As far as biotechs go, Biogen (NASDAQ: BIIB) and Amgen (NASDAQ: AMGN) are ancient. Biogen was founded in 1978, while Amgen started operations a couple of years later. Biogen has been the bigger winner of the two by far in the 21st century. However, Amgen is outperforming Biogen this year.
But which of these veteran biotechs is the better pick for investors looking to the future? Here's how Biogen and Amgen compare in three key areas.
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Both Biogen and Amgen have built solid franchises. Biogen's primary focus is in treating multiple sclerosis (MS). The company claims six MS drugs on the market, with four of them blockbusters.
Biogen's current top-selling product is Tecfidera. The MS drug generated revenue of $4.2 billion in 2017, up 6% from the prior year. But sales for Tysabri rose less than 1% last year to almost $2 billion. Biogen's interferon products, Avonex and Plegridy, saw a 5.8% decline in sales.
The reality is that Biogen's MS franchise isn't as dominant as it used to be. Roche's Ocrevus, which ironically was licensed from Biogen, has proven to be a formidable competitor. And more challengers could be on the way.
Biogen's brightest star right now is spinal muscular atrophy drug Spinraza, which it licensed from Ionis Pharmaceuticals. Spinraza raked in nearly $884 million in 2017. Peak sales for the drug are expected to be in the ballpark of $2.5 billion.
Amgen's product lineup includes seven blockbuster drugs. Osteoporosis drug Prolia generated the most growth last year, with sales climbing 20% to nearly $2 billion. Sales for calcium-lowering drug Sensipar and Amgen's other osteoporosis drug, Xgeva, grew by single-digit percentages in 2017.
The bad news, though, is that sales fell last year for four of Amgen's seven blockbusters, including its three top-selling drugs. Enbrel faces stiff competition in a crowded immunology market. White blood cell booster Neulasta lost patent exclusivity in 2015. Anemia drug Aranesp also has tough competition.
However, Amgen does have some promising products that haven't reached the magic $1 billion sales level. The company's CEO, Bob Bradway, listed five products that could be "compelling long-term growth drivers" earlier this year. Three of them were already-approved drugs -- Prolia, cholesterol treatment Repatha, and multiple myeloma therapy Kyprolis. Bradway also included Amgen's biosimilars, two of which are launching in Europe this year.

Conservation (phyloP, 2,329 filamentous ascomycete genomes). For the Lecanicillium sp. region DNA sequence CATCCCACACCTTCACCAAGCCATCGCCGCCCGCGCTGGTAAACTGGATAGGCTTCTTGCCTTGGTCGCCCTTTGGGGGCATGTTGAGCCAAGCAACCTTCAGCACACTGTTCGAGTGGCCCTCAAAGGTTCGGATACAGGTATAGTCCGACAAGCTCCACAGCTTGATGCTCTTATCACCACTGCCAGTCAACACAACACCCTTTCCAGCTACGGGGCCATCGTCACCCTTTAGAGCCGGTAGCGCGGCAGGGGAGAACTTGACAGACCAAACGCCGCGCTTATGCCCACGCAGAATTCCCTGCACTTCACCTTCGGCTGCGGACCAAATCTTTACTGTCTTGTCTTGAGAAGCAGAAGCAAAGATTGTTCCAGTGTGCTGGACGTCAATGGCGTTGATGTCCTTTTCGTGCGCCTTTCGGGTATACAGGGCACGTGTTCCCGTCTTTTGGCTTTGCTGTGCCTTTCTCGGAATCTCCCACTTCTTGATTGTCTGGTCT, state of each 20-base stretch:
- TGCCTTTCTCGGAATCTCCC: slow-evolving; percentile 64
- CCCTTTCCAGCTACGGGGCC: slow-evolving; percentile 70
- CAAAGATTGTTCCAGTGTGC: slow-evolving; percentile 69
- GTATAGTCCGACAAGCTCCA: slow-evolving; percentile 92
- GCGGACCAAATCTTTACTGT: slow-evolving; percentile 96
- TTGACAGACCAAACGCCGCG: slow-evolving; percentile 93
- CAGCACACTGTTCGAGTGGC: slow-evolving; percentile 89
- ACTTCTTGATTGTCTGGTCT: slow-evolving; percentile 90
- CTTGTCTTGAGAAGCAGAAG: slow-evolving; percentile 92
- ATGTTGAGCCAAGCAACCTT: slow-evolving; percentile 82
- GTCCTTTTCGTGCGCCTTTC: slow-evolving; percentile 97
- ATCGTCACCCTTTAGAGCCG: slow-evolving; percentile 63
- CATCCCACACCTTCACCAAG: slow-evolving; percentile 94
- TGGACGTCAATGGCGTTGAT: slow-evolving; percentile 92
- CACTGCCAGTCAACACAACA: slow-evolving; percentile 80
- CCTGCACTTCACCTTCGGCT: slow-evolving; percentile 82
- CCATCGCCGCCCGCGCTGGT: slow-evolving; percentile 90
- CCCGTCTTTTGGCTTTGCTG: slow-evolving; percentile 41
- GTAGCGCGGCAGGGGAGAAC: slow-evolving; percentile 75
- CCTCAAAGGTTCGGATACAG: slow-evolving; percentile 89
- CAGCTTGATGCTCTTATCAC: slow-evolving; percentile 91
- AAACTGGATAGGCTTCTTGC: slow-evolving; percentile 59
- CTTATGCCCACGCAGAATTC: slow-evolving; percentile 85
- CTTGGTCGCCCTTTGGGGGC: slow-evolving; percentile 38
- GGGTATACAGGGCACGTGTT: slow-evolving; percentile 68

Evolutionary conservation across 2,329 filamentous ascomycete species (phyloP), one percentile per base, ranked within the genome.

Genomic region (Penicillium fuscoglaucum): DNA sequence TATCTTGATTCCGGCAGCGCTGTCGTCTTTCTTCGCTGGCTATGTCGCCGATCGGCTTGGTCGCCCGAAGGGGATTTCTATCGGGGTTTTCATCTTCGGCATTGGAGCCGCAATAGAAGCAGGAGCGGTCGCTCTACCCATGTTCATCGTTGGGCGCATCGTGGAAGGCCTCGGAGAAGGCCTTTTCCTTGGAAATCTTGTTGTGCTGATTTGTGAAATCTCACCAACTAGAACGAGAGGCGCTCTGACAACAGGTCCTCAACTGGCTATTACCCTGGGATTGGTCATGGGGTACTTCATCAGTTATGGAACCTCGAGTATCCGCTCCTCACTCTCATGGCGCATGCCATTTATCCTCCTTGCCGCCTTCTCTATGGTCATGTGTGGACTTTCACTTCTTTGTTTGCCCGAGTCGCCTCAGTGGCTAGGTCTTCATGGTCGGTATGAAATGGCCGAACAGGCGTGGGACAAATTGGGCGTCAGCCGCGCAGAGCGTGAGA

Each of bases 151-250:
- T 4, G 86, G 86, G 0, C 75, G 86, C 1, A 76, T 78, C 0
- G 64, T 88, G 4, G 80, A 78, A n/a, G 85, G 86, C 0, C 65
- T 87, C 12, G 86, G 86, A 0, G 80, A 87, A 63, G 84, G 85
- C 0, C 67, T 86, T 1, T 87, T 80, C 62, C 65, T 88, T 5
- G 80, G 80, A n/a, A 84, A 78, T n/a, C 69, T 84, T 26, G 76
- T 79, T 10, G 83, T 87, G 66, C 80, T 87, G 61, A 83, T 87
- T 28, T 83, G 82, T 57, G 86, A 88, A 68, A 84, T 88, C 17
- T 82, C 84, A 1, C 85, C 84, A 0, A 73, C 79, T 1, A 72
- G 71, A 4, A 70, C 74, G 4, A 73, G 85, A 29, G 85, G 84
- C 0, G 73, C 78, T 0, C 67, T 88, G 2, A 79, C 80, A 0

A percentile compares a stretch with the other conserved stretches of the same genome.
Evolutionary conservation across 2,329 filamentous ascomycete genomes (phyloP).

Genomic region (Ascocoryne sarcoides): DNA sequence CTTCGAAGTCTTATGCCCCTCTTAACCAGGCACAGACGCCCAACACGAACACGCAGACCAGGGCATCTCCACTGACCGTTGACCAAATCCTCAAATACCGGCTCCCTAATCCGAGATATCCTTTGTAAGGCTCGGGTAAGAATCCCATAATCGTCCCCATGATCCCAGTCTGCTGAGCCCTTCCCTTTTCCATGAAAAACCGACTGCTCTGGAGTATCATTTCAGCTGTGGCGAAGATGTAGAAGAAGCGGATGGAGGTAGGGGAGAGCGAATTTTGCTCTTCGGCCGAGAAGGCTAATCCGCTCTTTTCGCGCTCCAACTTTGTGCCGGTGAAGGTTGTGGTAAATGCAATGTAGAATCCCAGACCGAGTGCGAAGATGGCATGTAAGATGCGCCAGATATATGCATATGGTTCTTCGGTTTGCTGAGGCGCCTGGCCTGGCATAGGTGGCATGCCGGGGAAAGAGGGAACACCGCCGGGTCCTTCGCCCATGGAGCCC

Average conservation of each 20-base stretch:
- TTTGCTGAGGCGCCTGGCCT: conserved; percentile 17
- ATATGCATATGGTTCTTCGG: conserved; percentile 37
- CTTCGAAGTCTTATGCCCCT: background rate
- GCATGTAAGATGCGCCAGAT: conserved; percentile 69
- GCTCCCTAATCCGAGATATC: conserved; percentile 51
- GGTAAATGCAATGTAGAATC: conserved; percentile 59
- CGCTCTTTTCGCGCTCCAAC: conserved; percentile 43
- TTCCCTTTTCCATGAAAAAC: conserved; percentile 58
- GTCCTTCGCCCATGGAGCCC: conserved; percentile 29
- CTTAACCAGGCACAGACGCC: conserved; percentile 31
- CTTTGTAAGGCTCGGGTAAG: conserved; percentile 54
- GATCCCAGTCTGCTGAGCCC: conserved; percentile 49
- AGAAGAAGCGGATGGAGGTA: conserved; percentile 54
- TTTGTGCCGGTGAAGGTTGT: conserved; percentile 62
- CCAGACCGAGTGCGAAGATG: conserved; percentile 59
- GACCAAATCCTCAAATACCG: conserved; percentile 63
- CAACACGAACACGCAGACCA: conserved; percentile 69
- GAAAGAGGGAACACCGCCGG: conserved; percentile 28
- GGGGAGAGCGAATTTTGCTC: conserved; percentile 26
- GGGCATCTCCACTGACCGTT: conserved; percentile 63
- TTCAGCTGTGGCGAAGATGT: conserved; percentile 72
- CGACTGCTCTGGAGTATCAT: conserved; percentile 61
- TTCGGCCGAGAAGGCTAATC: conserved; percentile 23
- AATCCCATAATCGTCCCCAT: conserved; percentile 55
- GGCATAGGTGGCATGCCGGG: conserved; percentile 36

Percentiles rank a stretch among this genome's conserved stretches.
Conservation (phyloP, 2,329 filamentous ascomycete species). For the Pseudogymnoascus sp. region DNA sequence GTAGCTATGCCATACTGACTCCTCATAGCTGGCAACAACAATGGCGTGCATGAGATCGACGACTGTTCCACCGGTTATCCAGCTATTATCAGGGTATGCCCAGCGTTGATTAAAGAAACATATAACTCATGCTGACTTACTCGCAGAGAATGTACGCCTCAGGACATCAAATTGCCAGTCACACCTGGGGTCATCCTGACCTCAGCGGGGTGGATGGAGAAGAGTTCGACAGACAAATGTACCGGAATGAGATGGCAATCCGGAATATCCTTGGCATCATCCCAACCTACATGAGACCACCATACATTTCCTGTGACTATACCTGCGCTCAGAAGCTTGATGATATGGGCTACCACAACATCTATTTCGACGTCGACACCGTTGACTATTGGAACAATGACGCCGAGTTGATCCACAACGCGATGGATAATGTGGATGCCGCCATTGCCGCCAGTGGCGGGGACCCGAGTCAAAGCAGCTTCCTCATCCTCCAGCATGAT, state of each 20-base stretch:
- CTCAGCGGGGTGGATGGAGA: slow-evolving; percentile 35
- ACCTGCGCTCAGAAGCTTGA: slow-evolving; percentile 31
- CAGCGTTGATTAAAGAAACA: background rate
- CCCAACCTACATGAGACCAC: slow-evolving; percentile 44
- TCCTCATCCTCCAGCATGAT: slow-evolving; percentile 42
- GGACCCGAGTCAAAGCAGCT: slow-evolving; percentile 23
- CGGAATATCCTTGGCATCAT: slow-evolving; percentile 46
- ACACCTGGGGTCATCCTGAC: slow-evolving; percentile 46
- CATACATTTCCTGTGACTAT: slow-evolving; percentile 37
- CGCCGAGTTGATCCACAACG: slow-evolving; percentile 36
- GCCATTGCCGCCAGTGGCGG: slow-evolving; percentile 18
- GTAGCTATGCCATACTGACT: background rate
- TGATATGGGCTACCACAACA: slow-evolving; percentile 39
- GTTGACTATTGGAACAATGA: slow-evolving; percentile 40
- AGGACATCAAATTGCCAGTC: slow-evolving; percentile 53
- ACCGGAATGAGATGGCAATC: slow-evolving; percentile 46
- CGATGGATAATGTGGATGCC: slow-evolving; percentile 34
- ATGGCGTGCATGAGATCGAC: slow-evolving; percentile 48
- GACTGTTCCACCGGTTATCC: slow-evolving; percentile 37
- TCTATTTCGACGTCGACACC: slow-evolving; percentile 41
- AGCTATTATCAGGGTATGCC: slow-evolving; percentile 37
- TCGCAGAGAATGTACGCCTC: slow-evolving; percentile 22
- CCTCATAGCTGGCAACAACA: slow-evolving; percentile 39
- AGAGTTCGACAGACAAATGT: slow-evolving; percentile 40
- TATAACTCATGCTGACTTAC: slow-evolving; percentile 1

Biogen's pipeline includes three late-stage candidates. One of those candidates, though, could take market share away from Tecfidera -- ALKS 8700, which Biogen licensed from Alkermes. Another is an experimental Alzheimer's disease drug, E2609, which Biogen is developing in collaboration with Eisai. I don't have great expectations for the drug, since other BACE1 inhibitors haven't been effective at treating Alzheimer's disease.
But Biogen has another late-stage candidate targeting treatment of Alzheimer's disease that just might have a shot at being a game changer. Monoclonal antibody aducanumab, which the biotech is developing with Neurimmune, has showed promise in earlier clinical studies. Market research firm EvaluatePharma ranks the drug as the top pipeline asset in the entire biopharmaceutical industry.
What about Amgen? The company's pipeline has 11 late-stage programs. Most of them are pursuing additional indications for current drugs, including Kyprolis and Prolia. However, some are new drugs that have yet to win approval for any indication.
I especially like the prospects for a couple of Amgen's late-stage candidates. Migraine drug Aimovig, which Amgen developed with Novartis, could win Food and Drug Administration approval in May 2018. Tezepelumab, which is in a phase 3 study targeting treatment of asthma, also looks very promising. Amgen is developing the drug with AstraZeneca.
Biogen generated nearly $2.6 billion in free cash flow over the last 12 months. The company reported cash, cash equivalents, and marketable securities of more than $6.7 billion at the end of 2017.
Amgen, though, boasts even more impressive financial numbers. Its free cash flow over the last 12 months topped $10.5 billion. And Amgen's cash stockpile at the end of last year stood at $41.7 billion. The company uses some of its cash flow and cash to fund its dividend program. Amgen's dividend currently yields 3%. The biotech's executives have also expressed interest in making acquisitions.
So which of these "ancient" biotechs is the better pick? Biogen's current product lineup appears to be in better shape overall right now, even though the company faces challenges for its MS franchise, but Amgen has the deeper late-stage pipeline. On the other hand, if aducanumab is successful, Biogen should be in great shape. My concern, however, is how much hinges on this one experimental drug.
Amgen clearly has the advantage from a financial standpoint. And that's what I think tips the balance in its favor. Amgen is the better buy, in my view. However, I'm not calling the stock as a buy, because of the headwinds it faces for its current lineup. Even an acquisition or two might not enable the company to quickly compensate for those challenges. While I see Amgen as preferable to Biogen, I also think there are better biotech stocks to buy.
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Keith Speights has no position in any of the stocks mentioned. The Motley Fool owns shares of and recommends Alkermes and Ionis Pharmaceuticals. The Motley Fool recommends Biogen. The Motley Fool has a disclosure policy.